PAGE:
A string of fatal accidents is threatening to derail Indonesia's relentless infrastructure drive ahead of the Asian Games, a push seen as a key to revving up growth in Southeast Asia's biggest economy.
President Joko "Jokowi" Widodo -- who is counting on the construction advance for his 2019 re-election bid -- temporarily halted all elevated transportation projects, after a dozen major accidents killed five and injured dozens more in recent months.
The stoppages include construction of Indonesia's first light rapid transit (LRT) and parts of a mass rapid transit system.
The LRT in Palembang -- which is co-hosting the Games with Jakarta -- is supposed to be operating by August when millions of visitors are expected to arrive for Asia's premier multi-sport event, amid concerns that not all venues will be completed in time.
Jokowi halted work shortly after a high-profile accident on an elevated toll road project in Jakarta left seven workers severely injured last month.
The stoppage also comes after a balcony collapse at the Jakarta Stock Exchange building this year resurrected concerns about lax construction standards.
"Public trust has significantly dropped -- this is a crisis, a work safety emergency," said Alvin Lie, a member of Indonesia's National Ombudsman.
'Looking for compromises'
Endemic corruption, red tape, and mismanagement have left many projects mothballed or neglected for years.
But the president has made infrastructure development the centrepiece of his economic growth strategy for the vast archipelago nation.
Jokowi sees the building drive as essential to improving logistics and modernising infrastructure -- and reaching his goal of seven percent annual growth, up from around five percent now.
He regularly visits regions with projects underway, sometimes unannounced, in a not-so-subtle hint that building must stay on track for Indonesia to be a global player.
"If we want to win the competition with other countries, infrastructure is what we need to do first," Widodo said.
A furniture seller-turned-politician, Jokowi has ordered the completion of 1,000 kilometres (600 miles) of new toll roads, 3,200 kilometres of railway track, 15 new airports, two dozen seaports, 33 new dams and power plants capable of producing some 35,000 megawatts of power -- enough to supply electricity to about five million people -- by 2019.
His plans have won applause. But there are now serious concerns that the speed and scope of some projects is leading builders to cut corners on safety, experts said.
Some contractors feel under pressure to hire partner firms with little or no experience in major construction and building design to meet tight deadlines.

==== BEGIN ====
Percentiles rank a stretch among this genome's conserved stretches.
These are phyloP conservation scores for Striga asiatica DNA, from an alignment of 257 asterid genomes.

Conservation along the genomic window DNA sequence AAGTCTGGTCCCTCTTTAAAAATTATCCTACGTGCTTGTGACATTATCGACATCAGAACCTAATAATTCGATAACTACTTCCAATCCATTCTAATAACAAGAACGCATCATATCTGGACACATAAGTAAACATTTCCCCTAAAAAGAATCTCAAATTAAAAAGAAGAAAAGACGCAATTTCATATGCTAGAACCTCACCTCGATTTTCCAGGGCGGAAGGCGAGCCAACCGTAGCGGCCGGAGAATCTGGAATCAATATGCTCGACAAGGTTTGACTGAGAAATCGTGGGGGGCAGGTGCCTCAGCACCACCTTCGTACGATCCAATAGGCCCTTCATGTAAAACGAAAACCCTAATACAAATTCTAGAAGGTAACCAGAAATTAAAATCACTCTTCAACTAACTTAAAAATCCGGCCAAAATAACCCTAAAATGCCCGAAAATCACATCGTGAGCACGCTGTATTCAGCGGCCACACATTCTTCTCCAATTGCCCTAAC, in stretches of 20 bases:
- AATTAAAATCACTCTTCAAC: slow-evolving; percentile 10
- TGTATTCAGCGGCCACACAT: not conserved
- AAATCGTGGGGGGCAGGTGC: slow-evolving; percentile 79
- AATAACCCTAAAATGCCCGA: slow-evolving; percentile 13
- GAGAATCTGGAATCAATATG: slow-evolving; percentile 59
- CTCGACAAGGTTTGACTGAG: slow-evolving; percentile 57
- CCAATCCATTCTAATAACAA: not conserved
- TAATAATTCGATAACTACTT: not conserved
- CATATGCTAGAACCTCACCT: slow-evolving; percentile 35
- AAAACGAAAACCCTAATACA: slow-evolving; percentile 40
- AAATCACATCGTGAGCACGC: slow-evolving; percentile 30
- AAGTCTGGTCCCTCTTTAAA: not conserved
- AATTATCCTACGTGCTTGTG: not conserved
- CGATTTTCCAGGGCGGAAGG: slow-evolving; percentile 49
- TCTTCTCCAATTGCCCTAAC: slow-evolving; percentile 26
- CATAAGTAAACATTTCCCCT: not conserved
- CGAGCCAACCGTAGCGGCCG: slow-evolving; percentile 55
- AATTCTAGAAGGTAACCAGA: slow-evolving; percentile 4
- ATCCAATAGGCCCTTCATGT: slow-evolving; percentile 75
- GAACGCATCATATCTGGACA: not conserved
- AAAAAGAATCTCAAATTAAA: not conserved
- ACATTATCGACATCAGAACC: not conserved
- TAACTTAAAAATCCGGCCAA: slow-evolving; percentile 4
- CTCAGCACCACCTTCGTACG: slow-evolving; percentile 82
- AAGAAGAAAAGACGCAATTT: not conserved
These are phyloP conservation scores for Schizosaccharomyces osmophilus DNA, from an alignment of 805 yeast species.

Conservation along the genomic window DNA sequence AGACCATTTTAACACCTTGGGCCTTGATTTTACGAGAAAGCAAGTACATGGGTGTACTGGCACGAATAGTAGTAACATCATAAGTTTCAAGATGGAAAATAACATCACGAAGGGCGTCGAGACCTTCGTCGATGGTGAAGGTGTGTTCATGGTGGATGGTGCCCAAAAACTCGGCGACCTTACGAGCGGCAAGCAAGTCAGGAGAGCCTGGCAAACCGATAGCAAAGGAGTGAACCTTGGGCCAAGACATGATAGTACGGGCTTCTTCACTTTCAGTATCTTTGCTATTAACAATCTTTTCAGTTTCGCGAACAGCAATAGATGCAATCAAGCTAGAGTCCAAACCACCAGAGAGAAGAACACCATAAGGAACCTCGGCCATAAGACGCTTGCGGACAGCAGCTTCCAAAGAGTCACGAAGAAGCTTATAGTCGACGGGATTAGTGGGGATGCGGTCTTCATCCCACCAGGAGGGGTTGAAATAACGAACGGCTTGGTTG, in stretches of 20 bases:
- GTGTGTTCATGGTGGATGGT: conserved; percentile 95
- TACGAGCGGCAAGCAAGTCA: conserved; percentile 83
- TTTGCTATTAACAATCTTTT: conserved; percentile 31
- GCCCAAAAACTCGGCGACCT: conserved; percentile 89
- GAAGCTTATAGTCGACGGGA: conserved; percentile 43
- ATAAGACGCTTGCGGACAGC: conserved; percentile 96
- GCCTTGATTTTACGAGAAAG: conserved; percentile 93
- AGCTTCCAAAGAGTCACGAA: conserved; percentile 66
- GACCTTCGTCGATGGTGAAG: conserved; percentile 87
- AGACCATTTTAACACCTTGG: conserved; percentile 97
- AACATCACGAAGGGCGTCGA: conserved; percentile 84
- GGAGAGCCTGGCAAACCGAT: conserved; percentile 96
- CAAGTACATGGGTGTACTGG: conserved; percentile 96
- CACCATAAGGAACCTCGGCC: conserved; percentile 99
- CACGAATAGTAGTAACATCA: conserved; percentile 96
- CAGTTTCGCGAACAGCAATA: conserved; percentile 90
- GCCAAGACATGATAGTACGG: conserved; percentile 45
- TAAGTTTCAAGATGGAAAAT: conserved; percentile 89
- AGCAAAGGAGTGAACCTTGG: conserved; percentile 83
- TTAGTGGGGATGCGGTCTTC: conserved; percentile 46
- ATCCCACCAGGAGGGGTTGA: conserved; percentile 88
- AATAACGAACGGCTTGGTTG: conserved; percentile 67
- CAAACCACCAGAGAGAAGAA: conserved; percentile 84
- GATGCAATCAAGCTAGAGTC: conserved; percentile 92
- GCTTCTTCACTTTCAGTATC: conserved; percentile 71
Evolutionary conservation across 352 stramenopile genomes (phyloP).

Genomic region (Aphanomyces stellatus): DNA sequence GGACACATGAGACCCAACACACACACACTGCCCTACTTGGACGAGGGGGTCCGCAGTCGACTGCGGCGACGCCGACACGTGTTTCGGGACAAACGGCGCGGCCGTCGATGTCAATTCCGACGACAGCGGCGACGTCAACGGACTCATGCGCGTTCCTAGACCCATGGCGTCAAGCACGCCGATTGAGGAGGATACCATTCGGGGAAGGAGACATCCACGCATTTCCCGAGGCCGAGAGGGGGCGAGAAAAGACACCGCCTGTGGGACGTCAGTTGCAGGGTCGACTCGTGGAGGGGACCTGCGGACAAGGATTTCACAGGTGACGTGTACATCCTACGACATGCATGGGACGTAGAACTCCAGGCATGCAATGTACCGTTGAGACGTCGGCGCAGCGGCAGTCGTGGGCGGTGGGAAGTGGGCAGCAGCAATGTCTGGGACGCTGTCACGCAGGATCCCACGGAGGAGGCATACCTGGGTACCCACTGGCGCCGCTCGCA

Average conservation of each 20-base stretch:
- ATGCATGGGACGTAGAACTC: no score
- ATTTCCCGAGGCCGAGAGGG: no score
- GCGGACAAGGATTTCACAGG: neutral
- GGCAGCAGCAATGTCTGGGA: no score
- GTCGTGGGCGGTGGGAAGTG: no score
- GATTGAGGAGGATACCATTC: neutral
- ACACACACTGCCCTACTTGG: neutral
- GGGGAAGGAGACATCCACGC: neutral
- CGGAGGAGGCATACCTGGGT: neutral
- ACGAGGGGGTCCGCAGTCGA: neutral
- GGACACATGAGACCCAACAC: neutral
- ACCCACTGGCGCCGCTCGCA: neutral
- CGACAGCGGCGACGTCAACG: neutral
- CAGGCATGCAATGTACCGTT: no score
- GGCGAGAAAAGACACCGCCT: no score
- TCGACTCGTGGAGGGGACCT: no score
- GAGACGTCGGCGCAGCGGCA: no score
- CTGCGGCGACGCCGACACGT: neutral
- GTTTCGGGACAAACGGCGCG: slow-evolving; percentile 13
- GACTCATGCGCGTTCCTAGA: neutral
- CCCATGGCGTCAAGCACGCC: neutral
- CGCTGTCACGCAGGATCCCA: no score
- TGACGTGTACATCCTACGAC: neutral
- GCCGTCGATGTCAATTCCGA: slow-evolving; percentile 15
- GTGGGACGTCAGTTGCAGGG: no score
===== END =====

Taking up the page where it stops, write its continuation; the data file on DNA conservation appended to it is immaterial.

"We have never seen Indonesia building on this kind of massive scale," said Mushanif Mukti, a senior official at the Association of Construction Safety and Health Experts.
"They seem to rush without adequate capacity ... looking for compromises to get around tight time limits."
There are few reliable statistics to compare the current death-and-injury rate to previous years, and deadly workplace accidents are not uncommon in Indonesia.
But the government has now ordered that scores of major projects be re-evaluated in the wake of the accidents -- a daunting task.
Last year alone, some 245 projects worth 4.2 trillion rupiah ($305 billion) were on the government's priority list, including work on a Jakarta highway that resumed several years ago after 20-year hiatus.
"Some of (these projects) might need to be dropped," warned Wahyu Utomo, head of the Committee for Acceleration of Priority Infrastructure Delivery.
Most recent accidents were due to ill-advised shortcuts and employee fatigue, said Syarif Burhanuddin, chairman of the government-backed Construction Safety Committee.
"You might want to cut building times but you should never cut procedures," he added.
National newspaper Kompas has quoted workers on the elevated road disaster as saying they worked 10 or more hours a day, and were often called upon to do overtime.
Still, Public Works Minister Basuki Hadimuljono said fast building schedules should not take the blame.
"Indonesia's acceleration is nothing compared to Malaysia and China," he said.
The fate of Widodo's infrastructure push -- and the Games' success -- is crucial to the 2019 presidential race.
"Jokowi will surely use infrastructure success stories and compare his performance to that of his predecessor in the re-election campaign," said Arya Fernandes, a Jakarta-based analyst at the Centre for Strategic and International Studies (CSIS).
But Jokowi's political ambitions are not top priority for commuters like Mardongan Harahap, who makes the daily drive from Jakarta's suburbs to his downtown office.
"I feel very uncomfortable every time I'm stuck in traffic near building projects and worry that an accident could happen," he said.
"I agree with the infrastructure boost policy, but people's safety is no less important."